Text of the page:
A cherished freedom in our country is, I believe, becoming one of our greatest dangers: our highly regarded, lawfully protected freedom of speech.

As a reporter most of my adult life, I’ve been in several fracases … in court and out … dealing with free speech, always the devout defender even if I disagreed with the particular speech. Many gray haired professional journalists have had similar bouts with an individual, a company or government agency trying to stop them from publishing or trying to nail them for having done so. Comes with the territory if you’re serious about what you do and you do it long enough.

Traditionally, courts have been staunch partners defending speech and those who practice the craft. In my experience, limited instances of decisions going against a reporter involved speech so blatantly libelous or facts so obviously wrong it took little judicial intelligence to warrant punishment.

The very real danger I see now is the Internet and its anonymous nature making it nearly impossible to identify a “reporter” or source so libel, slander and other defaming information can be stopped and justice applied.

Disinformation has been around for centuries. Two things make it more threatening now. One is ease of transmission; simply striking a key. The other is it can be untraceable, even by those who know how. A source can be anyplace in the world. Material can be routed through thousands of computers and networks. A verbal “bomb” can be created anywhere, then put in the system for later “detonation.”

Hardly a week goes by I don’t hit “delete” a dozen times to stop the spread of baseless, defamatory e-mails. That’s not because I’m the target for such road apples. My correspondents are as typical as yours. Good people. I destroy some of the trash in my inbox because it’s false, libelous, misleading, racist, or … well, you fill in the blank. You’ve seen it.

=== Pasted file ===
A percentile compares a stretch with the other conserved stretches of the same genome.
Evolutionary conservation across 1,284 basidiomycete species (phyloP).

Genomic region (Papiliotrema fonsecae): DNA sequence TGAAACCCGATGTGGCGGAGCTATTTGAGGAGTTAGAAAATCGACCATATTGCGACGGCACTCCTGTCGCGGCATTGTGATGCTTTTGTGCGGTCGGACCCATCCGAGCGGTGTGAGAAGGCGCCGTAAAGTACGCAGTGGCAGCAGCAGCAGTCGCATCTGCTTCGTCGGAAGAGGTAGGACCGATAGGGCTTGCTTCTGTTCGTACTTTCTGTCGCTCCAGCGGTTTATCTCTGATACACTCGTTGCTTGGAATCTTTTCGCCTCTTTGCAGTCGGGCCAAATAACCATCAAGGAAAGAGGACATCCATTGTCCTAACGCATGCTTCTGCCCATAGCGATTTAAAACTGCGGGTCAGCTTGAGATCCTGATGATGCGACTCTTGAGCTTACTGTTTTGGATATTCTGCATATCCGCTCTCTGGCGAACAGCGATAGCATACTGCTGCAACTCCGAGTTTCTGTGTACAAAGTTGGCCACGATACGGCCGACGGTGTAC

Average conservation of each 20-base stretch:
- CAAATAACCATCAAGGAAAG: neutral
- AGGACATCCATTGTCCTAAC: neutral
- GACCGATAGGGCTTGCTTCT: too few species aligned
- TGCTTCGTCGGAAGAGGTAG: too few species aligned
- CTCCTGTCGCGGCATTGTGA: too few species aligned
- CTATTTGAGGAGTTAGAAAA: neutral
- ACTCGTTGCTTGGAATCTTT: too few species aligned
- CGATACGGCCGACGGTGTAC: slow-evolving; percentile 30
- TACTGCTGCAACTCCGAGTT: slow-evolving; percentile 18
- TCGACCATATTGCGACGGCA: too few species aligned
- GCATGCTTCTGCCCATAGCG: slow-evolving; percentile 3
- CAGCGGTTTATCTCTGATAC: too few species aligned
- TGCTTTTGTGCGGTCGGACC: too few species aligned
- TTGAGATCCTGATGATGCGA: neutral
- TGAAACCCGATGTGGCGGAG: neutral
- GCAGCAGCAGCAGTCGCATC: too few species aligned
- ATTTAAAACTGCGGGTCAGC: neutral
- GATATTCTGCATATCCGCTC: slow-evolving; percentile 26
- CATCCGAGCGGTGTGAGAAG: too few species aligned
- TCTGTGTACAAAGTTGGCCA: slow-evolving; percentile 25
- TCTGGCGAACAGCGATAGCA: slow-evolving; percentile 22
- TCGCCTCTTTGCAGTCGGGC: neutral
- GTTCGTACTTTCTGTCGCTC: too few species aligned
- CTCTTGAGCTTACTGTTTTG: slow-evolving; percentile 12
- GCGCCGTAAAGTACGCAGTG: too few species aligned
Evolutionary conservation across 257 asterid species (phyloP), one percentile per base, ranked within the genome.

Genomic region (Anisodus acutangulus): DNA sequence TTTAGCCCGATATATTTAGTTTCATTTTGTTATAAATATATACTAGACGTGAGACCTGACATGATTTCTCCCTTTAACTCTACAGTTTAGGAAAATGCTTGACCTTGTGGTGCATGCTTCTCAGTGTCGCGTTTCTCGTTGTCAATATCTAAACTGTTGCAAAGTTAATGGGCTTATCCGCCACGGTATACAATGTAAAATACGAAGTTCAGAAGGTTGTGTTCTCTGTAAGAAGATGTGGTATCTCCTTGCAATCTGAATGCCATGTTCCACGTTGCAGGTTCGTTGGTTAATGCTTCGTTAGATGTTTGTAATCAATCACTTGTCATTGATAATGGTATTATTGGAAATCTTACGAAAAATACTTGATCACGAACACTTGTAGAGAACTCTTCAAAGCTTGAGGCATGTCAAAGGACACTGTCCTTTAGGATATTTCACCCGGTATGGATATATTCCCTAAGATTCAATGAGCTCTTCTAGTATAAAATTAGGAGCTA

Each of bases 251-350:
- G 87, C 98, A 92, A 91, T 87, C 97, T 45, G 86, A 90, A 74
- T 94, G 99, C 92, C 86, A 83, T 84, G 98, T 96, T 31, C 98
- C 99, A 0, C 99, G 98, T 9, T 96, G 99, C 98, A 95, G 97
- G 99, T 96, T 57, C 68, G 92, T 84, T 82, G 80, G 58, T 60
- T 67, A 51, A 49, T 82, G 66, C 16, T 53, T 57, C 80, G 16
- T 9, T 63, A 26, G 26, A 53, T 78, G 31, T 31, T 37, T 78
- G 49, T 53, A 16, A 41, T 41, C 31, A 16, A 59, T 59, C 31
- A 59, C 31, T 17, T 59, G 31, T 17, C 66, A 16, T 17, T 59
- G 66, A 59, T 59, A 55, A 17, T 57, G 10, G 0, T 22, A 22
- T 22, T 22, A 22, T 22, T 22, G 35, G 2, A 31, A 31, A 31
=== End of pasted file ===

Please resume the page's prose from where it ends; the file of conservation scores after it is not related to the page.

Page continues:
Usually none of this stuff originated with those who sent it to me. They merely passed along information new to them, wanting to share their experience. Normally, I appreciate the effort, look at what they sent and shovel it along to others with whom I regularly correspond. Most of us do.

But the volume of libelous, racist and baseless information is increasing, much of it directed against the president and members of congress or national policy. A lot of it quotes “reliable sources” and some even looks authentic. Some will say “this was checked on Snopes” as if that adds automatic credibility.

Sometimes, you’ll find an accompanying official-looking news release or “YouTube” clip. Sometimes foreign newspapers or government bodies are used as sources or a new book or speech by an “authority.” On checking, many times, phony.

Part of the problem is too many otherwise innocent people getting information about their world from too few sources. Many stay with those telling them what they want to hear, using information confirming what’s already believed and reinforcing prejudices with bad information because they don’t get other input with which to make an informed judgment.

So when something flies into the inbox, it may be true. Or specious, slanderous or false. But, with limited frame of reference to contradict, it’s believed and we want our friends to see it so we send it to 10 other Internet addresses. One false e-mail is now 10. Each 10 can make it a hundred and that hundred a thousand. Within minutes!

The danger I’m seeing is some of this fabricated stuff is showing up in otherwise well-informed places … even mainline media. Recently, someone locally, articulate and well-read, told me a “fact” I had previously checked and found baseless. He later checked and apologized. But not everyone he’d told got the word. Now it’s out there. As fact.

Great as our strengths have been as a nation, we’re in the midst of nervous, unsettling, economic and socially perilous times. That’ll continue because many institutions and some of what we’ve known and trusted aren’t going to be the same. Ever. As familiar points of reference disappear we must get used to new ones. Doing so, as individuals we are ripe to fall victim to “facts” that aren’t so.

Faced with a daily hammering of misinformation and disinformation, truth and facts can be lost. Or warped. Well-meaning but uninformed people can innocently add to the successes of those who practice deceit professionally or others who don’t check things out. Or don’t care.

More than ever before, the practice of free speech is dependant on that speech being responsible and informed. The threat to it is primarily in our hands. Or our fingers.

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